A guide on how to achieve long-term financial returns is to be published this week, including, along with practical guidance, a ‘comply or explain’ procedure for pension fund trustees.

The report, ‘Tomorrow’s Value’, will be launched by UK-based global think tank Tomorrow’s Company and look at providing trustees with appropriate tools for achieving long-term financial returns.

A range of leading figures, in both the pensions and financial worlds, have endorsed the report, including Fiona Reynolds, who leads the UN PRI, and Keith Ambachtsheer from the Centre for Pension Management.

The report is to provide guidance to trustees on how they can practically discuss long-term value investing.

It will also include resources aimed to help them think through how they might take the conversation to the “supply side”.

Tony Manwaring, who heads up Tomorrow’s Company, said the need for the guide was clear given the findings from Professor John Kay’s review into short-termism within equity markets.

“Post-Kay, there has been a lot of focus on how fragmented the system is, the role of intermediaries, lack of transparency and the absence of a line of sight for investors,” he told IPE.

He added that, for too long, there has been a presumption that trustees find long-term investing too complex, and cannot address their role in the system.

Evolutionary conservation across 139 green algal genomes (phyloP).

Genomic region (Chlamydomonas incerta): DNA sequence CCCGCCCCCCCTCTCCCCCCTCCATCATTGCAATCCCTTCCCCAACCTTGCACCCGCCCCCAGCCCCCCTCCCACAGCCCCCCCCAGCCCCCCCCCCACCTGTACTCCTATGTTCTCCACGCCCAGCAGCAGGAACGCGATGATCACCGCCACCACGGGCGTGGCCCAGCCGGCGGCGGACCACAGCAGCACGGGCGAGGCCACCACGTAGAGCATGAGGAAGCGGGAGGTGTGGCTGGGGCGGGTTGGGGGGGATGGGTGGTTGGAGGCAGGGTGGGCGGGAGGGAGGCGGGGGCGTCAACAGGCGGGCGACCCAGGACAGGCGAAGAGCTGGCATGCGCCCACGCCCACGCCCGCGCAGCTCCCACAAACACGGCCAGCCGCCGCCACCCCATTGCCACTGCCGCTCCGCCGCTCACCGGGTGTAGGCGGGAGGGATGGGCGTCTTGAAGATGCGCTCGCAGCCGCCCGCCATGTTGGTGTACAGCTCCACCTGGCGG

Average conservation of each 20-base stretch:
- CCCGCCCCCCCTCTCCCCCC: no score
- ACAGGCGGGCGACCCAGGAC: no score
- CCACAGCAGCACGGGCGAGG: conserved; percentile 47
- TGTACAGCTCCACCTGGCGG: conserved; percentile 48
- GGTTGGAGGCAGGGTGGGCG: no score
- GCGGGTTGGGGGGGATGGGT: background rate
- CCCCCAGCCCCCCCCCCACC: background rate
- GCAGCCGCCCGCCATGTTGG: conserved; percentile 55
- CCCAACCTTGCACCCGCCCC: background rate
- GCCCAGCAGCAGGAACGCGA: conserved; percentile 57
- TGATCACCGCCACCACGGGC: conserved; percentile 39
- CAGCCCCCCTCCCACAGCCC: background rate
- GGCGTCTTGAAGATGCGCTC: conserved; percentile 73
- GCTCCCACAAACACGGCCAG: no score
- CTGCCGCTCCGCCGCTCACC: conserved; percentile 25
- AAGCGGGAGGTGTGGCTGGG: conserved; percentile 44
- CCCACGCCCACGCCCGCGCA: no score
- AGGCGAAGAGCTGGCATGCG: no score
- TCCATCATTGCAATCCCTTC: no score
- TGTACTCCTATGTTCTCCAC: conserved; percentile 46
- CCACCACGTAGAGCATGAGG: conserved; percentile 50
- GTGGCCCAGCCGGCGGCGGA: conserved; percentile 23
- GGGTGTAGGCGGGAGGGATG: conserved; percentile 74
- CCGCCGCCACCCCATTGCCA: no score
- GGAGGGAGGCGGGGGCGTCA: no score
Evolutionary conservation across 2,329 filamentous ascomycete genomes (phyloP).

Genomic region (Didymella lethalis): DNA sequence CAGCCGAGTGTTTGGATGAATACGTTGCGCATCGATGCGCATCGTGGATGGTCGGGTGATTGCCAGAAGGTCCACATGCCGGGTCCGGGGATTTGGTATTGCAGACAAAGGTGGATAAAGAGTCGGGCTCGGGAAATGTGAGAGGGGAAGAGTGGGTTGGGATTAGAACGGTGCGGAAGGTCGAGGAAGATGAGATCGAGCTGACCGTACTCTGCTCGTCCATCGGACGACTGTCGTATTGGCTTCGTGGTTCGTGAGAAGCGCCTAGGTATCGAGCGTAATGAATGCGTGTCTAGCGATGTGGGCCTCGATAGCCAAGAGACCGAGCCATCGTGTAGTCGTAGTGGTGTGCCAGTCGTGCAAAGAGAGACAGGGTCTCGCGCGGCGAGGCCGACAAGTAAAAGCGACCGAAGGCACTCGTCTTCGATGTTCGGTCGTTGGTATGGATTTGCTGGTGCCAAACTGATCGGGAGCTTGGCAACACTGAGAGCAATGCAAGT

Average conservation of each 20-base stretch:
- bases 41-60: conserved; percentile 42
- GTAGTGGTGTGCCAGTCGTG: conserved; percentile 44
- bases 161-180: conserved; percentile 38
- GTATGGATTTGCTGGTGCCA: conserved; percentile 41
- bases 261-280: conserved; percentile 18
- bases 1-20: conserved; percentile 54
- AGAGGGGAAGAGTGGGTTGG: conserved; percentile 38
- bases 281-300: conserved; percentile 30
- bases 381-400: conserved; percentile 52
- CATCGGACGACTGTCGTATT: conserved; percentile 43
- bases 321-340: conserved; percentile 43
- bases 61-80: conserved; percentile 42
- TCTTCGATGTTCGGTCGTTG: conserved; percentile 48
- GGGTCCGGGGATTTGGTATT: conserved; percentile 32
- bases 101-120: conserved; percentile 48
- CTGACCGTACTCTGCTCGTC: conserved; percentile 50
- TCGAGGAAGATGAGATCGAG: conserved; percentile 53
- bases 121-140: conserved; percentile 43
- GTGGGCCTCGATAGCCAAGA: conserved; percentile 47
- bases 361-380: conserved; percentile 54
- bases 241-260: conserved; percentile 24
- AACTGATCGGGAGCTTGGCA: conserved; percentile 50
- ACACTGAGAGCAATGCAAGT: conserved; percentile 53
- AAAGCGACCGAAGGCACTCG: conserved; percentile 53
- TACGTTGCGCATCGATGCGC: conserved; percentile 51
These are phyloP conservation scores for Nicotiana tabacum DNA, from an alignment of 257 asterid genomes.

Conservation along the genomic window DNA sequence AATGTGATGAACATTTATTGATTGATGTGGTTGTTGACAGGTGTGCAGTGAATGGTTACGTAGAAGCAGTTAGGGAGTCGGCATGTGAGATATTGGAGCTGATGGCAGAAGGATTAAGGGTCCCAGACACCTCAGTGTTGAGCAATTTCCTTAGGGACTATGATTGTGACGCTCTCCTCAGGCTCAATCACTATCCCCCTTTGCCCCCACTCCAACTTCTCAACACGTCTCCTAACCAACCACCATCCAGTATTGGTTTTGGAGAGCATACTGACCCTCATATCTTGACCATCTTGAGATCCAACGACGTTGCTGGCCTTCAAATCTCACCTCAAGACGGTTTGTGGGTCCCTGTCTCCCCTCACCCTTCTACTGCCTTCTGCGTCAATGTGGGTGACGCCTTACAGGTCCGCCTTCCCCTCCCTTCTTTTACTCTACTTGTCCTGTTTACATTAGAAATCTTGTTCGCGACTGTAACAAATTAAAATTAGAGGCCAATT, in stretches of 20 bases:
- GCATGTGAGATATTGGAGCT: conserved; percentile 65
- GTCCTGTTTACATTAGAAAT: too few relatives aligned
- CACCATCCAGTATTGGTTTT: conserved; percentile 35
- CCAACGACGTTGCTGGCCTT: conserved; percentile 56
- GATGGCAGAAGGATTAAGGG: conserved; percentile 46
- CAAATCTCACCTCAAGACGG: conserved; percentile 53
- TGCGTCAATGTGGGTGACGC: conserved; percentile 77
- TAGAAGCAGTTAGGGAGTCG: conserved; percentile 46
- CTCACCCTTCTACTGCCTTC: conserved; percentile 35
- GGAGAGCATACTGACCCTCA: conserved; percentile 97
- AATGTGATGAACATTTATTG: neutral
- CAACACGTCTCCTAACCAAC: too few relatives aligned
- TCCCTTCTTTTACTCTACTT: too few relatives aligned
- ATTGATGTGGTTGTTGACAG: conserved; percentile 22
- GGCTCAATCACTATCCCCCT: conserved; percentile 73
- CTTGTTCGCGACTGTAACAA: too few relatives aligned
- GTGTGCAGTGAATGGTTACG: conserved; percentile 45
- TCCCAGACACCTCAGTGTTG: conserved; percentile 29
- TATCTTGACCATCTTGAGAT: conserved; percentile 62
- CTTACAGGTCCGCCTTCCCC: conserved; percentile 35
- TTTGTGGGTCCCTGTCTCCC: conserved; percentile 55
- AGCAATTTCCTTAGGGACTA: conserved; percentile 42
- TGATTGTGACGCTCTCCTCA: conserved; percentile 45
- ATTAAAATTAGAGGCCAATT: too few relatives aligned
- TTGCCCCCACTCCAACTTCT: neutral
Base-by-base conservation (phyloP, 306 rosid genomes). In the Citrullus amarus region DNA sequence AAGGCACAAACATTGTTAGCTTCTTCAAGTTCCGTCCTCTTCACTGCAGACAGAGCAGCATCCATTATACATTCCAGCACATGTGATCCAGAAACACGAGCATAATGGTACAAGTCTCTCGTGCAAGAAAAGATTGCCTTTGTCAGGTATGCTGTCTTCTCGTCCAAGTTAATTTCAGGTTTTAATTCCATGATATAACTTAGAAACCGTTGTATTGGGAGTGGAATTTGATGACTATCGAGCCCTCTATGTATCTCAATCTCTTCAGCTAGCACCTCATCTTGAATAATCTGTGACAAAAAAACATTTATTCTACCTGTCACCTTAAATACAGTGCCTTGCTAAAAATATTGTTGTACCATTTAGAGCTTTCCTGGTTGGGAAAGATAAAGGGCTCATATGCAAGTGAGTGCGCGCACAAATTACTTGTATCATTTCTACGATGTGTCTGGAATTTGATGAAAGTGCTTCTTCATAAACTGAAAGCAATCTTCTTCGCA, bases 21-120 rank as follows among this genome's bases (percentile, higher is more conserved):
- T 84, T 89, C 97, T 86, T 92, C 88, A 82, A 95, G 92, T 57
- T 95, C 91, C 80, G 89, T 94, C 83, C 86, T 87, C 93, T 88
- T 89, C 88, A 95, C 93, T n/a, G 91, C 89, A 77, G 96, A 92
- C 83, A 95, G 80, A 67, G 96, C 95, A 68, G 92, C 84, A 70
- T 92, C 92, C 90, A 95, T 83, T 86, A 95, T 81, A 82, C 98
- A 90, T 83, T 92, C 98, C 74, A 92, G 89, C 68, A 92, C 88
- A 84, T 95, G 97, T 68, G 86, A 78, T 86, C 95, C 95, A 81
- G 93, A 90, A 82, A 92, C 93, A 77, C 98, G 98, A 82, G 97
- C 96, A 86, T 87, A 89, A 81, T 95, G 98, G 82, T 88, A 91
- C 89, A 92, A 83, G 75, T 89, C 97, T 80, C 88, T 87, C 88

“We don’t think this is correct, and the system cannot work without trustees playing the full and proper role,” he said.

Manwaring said a number of trustees recognised some of the strategic decisions made by the board did not originate with the asset owner, as they should, and often in practice came from the supply side.

However, he added that trustees were starting to move away from this, and set mandates looking at more long-term, sustainable investing.

While one aim of the report is to see this trend continue, it will also propose further action by trustee boards.

“We also have a policy proposed in the guide that trustee boards have a ‘comply or explain’ requirement on the mandates they set,” Manwaring said.

“It acknowledges that many trustee boards would like to show consideration to creating value for the long term, but often feel under pressure from suppliers to take a narrower, and short-term, views.

“They are the principals – it is for them to set the mandate and be clear about the basis on which they set that mandate.”